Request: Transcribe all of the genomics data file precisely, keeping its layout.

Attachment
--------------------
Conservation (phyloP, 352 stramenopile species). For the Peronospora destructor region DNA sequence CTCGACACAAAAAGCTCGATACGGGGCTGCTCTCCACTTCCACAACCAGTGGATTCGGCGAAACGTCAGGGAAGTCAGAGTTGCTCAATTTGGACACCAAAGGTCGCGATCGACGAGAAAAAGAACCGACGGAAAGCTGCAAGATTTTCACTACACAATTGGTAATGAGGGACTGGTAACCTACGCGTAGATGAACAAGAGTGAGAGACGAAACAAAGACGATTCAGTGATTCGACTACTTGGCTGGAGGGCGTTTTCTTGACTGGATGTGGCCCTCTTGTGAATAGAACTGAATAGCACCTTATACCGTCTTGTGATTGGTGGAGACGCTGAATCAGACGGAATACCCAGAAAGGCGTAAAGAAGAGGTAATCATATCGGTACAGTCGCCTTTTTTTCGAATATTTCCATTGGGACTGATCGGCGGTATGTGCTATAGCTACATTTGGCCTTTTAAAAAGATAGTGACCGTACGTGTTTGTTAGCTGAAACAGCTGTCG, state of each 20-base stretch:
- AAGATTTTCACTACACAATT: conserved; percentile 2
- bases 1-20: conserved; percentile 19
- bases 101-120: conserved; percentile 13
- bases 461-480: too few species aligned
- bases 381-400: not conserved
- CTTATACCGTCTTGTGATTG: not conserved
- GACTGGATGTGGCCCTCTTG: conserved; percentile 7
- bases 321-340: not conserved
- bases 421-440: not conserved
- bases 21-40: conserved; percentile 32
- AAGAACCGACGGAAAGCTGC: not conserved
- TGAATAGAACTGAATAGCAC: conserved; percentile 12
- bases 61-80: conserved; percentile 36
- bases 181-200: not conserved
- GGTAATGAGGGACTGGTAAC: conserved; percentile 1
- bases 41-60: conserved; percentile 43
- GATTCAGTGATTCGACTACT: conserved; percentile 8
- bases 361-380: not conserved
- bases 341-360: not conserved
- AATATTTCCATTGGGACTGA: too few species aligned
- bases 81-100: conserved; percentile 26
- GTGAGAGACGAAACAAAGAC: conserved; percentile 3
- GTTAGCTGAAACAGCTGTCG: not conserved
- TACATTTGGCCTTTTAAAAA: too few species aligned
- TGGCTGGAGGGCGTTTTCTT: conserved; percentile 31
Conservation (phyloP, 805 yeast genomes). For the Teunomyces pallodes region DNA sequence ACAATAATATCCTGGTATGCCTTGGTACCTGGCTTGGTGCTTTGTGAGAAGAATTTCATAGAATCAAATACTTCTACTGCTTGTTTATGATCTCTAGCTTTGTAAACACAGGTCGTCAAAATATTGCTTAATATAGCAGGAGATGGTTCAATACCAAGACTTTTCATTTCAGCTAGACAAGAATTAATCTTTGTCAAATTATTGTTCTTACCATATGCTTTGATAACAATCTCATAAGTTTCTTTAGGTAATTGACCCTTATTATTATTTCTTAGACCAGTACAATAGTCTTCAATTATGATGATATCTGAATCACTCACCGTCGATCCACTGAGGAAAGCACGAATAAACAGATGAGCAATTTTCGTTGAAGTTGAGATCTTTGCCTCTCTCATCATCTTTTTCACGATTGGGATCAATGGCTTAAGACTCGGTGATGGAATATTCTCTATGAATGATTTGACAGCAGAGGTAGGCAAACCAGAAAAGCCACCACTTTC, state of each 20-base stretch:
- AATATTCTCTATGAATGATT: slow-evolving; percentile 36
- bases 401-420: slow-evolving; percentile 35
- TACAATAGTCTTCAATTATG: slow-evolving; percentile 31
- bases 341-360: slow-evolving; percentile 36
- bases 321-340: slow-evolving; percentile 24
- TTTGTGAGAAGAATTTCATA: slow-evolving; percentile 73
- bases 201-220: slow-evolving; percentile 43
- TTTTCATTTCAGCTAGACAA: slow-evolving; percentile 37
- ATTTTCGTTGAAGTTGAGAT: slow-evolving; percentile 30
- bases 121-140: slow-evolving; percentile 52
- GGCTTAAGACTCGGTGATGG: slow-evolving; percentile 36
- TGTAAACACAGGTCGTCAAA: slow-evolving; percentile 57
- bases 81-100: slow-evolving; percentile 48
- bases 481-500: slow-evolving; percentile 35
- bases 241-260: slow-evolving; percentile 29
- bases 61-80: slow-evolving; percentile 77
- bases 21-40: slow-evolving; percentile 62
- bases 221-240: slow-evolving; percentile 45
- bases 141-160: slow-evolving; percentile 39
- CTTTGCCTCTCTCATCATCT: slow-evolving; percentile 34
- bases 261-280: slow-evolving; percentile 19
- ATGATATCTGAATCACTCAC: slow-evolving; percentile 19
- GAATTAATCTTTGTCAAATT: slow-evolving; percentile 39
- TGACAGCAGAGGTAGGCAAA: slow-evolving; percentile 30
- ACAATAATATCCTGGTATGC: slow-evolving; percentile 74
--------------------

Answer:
Conservation (phyloP, 352 stramenopile species). For the Peronospora destructor region DNA sequence CTCGACACAAAAAGCTCGATACGGGGCTGCTCTCCACTTCCACAACCAGTGGATTCGGCGAAACGTCAGGGAAGTCAGAGTTGCTCAATTTGGACACCAAAGGTCGCGATCGACGAGAAAAAGAACCGACGGAAAGCTGCAAGATTTTCACTACACAATTGGTAATGAGGGACTGGTAACCTACGCGTAGATGAACAAGAGTGAGAGACGAAACAAAGACGATTCAGTGATTCGACTACTTGGCTGGAGGGCGTTTTCTTGACTGGATGTGGCCCTCTTGTGAATAGAACTGAATAGCACCTTATACCGTCTTGTGATTGGTGGAGACGCTGAATCAGACGGAATACCCAGAAAGGCGTAAAGAAGAGGTAATCATATCGGTACAGTCGCCTTTTTTTCGAATATTTCCATTGGGACTGATCGGCGGTATGTGCTATAGCTACATTTGGCCTTTTAAAAAGATAGTGACCGTACGTGTTTGTTAGCTGAAACAGCTGTCG, state of each 20-base stretch:
- AAGATTTTCACTACACAATT: conserved; percentile 2
- bases 1-20: conserved; percentile 19
- bases 101-120: conserved; percentile 13
- bases 461-480: too few species aligned
- bases 381-400: not conserved
- CTTATACCGTCTTGTGATTG: not conserved
- GACTGGATGTGGCCCTCTTG: conserved; percentile 7
- bases 321-340: not conserved
- bases 421-440: not conserved
- bases 21-40: conserved; percentile 32
- AAGAACCGACGGAAAGCTGC: not conserved
- TGAATAGAACTGAATAGCAC: conserved; percentile 12
- bases 61-80: conserved; percentile 36
- bases 181-200: not conserved
- GGTAATGAGGGACTGGTAAC: conserved; percentile 1
- bases 41-60: conserved; percentile 43
- GATTCAGTGATTCGACTACT: conserved; percentile 8
- bases 361-380: not conserved
- bases 341-360: not conserved
- AATATTTCCATTGGGACTGA: too few species aligned
- bases 81-100: conserved; percentile 26
- GTGAGAGACGAAACAAAGAC: conserved; percentile 3
- GTTAGCTGAAACAGCTGTCG: not conserved
- TACATTTGGCCTTTTAAAAA: too few species aligned
- TGGCTGGAGGGCGTTTTCTT: conserved; percentile 31
Conservation (phyloP, 805 yeast genomes). For the Teunomyces pallodes region DNA sequence ACAATAATATCCTGGTATGCCTTGGTACCTGGCTTGGTGCTTTGTGAGAAGAATTTCATAGAATCAAATACTTCTACTGCTTGTTTATGATCTCTAGCTTTGTAAACACAGGTCGTCAAAATATTGCTTAATATAGCAGGAGATGGTTCAATACCAAGACTTTTCATTTCAGCTAGACAAGAATTAATCTTTGTCAAATTATTGTTCTTACCATATGCTTTGATAACAATCTCATAAGTTTCTTTAGGTAATTGACCCTTATTATTATTTCTTAGACCAGTACAATAGTCTTCAATTATGATGATATCTGAATCACTCACCGTCGATCCACTGAGGAAAGCACGAATAAACAGATGAGCAATTTTCGTTGAAGTTGAGATCTTTGCCTCTCTCATCATCTTTTTCACGATTGGGATCAATGGCTTAAGACTCGGTGATGGAATATTCTCTATGAATGATTTGACAGCAGAGGTAGGCAAACCAGAAAAGCCACCACTTTC, state of each 20-base stretch:
- AATATTCTCTATGAATGATT: slow-evolving; percentile 36
- bases 401-420: slow-evolving; percentile 35
- TACAATAGTCTTCAATTATG: slow-evolving; percentile 31
- bases 341-360: slow-evolving; percentile 36
- bases 321-340: slow-evolving; percentile 24
- TTTGTGAGAAGAATTTCATA: slow-evolving; percentile 73
- bases 201-220: slow-evolving; percentile 43
- TTTTCATTTCAGCTAGACAA: slow-evolving; percentile 37
- ATTTTCGTTGAAGTTGAGAT: slow-evolving; percentile 30
- bases 121-140: slow-evolving; percentile 52
- GGCTTAAGACTCGGTGATGG: slow-evolving; percentile 36
- TGTAAACACAGGTCGTCAAA: slow-evolving; percentile 57
- bases 81-100: slow-evolving; percentile 48
- bases 481-500: slow-evolving; percentile 35
- bases 241-260: slow-evolving; percentile 29
- bases 61-80: slow-evolving; percentile 77
- bases 21-40: slow-evolving; percentile 62
- bases 221-240: slow-evolving; percentile 45
- bases 141-160: slow-evolving; percentile 39
- CTTTGCCTCTCTCATCATCT: slow-evolving; percentile 34
- bases 261-280: slow-evolving; percentile 19
- ATGATATCTGAATCACTCAC: slow-evolving; percentile 19
- GAATTAATCTTTGTCAAATT: slow-evolving; percentile 39
- TGACAGCAGAGGTAGGCAAA: slow-evolving; percentile 30
- ACAATAATATCCTGGTATGC: slow-evolving; percentile 74